From Beyond: Unrated Director's Cut Stuart Gordon

From Beyond: Unrated Director's Cut Stuart Gordon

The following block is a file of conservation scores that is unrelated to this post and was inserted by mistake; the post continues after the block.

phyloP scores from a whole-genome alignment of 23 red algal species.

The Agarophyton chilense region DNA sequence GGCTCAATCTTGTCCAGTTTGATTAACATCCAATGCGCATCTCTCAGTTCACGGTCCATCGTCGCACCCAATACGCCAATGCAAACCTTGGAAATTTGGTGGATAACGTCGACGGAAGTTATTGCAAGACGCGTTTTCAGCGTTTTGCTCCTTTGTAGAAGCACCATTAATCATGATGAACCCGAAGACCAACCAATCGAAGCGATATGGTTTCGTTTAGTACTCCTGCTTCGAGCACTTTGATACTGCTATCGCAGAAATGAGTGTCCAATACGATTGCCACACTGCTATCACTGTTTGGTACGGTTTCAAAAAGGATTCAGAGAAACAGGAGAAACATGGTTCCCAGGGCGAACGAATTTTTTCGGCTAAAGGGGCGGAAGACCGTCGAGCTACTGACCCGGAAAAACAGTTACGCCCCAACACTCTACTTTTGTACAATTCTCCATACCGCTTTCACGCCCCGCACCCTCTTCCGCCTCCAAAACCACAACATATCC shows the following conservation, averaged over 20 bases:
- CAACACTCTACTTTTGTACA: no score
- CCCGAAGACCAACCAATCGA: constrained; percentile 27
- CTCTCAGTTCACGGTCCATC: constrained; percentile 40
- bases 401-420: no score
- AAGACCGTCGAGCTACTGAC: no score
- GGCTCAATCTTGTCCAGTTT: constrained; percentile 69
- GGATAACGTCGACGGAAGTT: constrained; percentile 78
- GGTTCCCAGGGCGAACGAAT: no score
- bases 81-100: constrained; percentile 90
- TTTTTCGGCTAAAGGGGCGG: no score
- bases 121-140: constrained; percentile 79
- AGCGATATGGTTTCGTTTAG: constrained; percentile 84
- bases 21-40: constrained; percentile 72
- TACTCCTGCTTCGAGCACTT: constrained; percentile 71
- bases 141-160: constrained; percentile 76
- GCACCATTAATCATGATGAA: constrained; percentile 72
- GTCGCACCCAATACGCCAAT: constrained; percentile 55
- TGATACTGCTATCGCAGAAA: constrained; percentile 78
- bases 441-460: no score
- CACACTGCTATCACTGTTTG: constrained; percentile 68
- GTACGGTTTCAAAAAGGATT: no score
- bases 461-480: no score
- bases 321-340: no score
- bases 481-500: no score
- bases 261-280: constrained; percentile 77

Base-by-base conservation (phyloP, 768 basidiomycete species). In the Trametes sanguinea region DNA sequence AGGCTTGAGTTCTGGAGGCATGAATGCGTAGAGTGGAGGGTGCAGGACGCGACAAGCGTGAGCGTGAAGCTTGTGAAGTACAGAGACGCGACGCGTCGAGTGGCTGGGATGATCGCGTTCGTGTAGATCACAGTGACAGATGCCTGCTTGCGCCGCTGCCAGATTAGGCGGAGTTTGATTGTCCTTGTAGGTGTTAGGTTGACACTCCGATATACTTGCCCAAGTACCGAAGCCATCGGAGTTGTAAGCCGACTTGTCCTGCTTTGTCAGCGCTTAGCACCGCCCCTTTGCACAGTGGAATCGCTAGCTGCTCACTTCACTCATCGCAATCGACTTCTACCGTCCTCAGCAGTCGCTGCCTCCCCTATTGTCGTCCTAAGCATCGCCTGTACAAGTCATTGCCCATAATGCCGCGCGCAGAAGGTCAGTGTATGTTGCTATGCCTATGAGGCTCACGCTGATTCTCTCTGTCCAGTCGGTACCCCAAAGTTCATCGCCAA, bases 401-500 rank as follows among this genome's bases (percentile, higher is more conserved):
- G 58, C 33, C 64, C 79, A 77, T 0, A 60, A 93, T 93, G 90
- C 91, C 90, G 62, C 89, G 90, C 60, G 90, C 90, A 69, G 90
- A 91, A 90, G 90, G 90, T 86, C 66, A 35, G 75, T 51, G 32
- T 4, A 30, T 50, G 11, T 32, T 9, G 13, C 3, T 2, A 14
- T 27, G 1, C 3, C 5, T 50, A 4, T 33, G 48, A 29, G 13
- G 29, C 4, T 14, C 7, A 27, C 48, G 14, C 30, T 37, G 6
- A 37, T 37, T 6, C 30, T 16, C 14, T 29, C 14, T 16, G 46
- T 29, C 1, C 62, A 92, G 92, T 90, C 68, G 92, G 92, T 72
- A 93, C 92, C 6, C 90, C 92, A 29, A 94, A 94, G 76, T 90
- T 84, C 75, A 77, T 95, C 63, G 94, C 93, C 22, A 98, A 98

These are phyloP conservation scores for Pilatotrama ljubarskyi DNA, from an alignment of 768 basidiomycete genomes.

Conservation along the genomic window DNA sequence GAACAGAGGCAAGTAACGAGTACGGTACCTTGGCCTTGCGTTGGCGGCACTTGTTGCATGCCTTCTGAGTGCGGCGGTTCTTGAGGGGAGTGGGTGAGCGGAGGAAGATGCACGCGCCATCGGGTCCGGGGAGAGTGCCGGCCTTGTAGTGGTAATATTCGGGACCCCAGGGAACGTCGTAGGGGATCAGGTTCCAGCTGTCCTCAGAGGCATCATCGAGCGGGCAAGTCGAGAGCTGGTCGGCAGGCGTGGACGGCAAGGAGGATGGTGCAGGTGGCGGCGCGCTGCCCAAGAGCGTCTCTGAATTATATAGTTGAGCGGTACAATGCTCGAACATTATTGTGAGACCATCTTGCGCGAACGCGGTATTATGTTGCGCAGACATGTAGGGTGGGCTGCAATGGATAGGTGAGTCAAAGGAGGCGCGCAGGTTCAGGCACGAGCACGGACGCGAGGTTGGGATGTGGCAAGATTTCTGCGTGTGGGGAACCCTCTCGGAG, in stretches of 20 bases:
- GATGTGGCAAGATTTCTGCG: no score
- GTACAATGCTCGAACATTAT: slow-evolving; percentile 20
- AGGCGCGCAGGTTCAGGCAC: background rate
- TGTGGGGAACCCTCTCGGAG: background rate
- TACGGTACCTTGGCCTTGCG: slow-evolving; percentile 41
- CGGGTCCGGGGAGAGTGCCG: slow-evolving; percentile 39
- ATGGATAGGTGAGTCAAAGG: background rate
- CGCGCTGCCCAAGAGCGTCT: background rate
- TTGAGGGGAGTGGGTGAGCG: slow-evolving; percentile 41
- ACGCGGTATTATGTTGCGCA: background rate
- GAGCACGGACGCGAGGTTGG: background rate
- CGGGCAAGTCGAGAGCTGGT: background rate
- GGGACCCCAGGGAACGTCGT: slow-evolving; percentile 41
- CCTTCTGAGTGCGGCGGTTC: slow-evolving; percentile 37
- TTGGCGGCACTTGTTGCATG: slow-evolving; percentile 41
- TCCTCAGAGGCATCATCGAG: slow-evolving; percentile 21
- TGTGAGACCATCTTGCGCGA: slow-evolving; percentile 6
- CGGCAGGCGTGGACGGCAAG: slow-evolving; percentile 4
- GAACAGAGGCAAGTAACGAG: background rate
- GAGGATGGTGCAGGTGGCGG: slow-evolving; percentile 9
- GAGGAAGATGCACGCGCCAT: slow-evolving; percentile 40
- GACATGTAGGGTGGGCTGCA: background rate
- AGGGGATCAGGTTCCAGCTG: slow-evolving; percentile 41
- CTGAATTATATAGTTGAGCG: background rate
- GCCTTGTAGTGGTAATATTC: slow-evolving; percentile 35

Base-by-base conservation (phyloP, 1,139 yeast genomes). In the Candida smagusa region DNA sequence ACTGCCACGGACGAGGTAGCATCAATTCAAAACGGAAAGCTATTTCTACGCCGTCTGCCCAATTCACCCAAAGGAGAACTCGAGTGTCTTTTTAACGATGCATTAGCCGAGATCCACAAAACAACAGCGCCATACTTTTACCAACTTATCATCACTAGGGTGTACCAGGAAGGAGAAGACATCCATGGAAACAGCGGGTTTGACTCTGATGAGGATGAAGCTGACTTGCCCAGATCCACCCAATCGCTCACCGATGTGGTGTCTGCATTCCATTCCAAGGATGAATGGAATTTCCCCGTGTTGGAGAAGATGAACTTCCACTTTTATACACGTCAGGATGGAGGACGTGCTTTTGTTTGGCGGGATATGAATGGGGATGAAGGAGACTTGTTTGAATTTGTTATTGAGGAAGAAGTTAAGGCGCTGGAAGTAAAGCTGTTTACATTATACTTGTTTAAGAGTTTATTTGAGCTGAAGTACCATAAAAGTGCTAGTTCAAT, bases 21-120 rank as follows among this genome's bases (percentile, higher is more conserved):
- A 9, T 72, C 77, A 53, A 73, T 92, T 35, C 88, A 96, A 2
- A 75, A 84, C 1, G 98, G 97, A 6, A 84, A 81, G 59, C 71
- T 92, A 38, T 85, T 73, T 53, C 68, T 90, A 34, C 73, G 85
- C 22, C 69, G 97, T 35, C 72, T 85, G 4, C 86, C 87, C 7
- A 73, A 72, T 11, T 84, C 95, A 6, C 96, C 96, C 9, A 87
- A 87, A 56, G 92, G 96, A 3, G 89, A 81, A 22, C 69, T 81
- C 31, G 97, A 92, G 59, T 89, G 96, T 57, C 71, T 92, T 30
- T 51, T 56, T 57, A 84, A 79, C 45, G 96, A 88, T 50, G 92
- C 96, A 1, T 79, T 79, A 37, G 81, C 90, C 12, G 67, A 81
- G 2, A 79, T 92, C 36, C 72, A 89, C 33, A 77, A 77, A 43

Following up a seminal horror flick like Re-Animator seemed a daunting task for Stuart Gordon, but once again he turned to the literary genius of H.P. Lovecraft to deliver another barmy genre classic. Nobody plays "crazy scientist” better than Jeffrey Combs, and he returns as Crawford Tillinghast, an assistant to Dr. Edward Pretorius (Ted Sorel). Together they develop the Resonator, a machine that can control the sixth sense and basically make you either a ghostly killer blob, a psychopath that sucks out eyeballs thanks to a protruding pineal gland working as a third eye, or just really horny. It ends up killing Pretorius and committing Crawford, but with the help of psychiatrist Dr. McMichaels (Barbara Crampton) and some muscle from Bubba (Ken Foree), he tries to put an end to the Resonator and the now homicidal Pretorius, who’s using his supernatural powers to re-enter the world. From Beyond is a very, very bizarre satirical horror that at times, gets more complex than it needs to. But Gordon and his gifted special effects team manage to bring the insanity to life via ample gore and eye-popping (literally) visuals that make Styrofoam balls believable as a flesh-eating threat. Surprisingly risqué for a studio picture, the film straddles all sorts of sexual connotations and this unrated cut restores the film to its original glory before it was "castrated” (a featurette shows the challenges Gordon faced to return the degraded MPAA-disapproved trims). Like the recent Re-Animator reissue, Gordon invites Combs and Crampton back for an active commentary that demonstrates the chemistry is still there between the trio. It’s funny hearing Crampton’s reaction to her passionate S&M scene, which is apparently a hit at her dinner parties, and made Gordon’ mom disappointed that he’d peddle pornography. Gordon sits down for "The Director’s Perspective,” and tells of how they developed the film from a seven-page story into a full-length feature, and the need for combining horror and sex. Plus: composer featurette, storyboard to film comparisons. (MGM)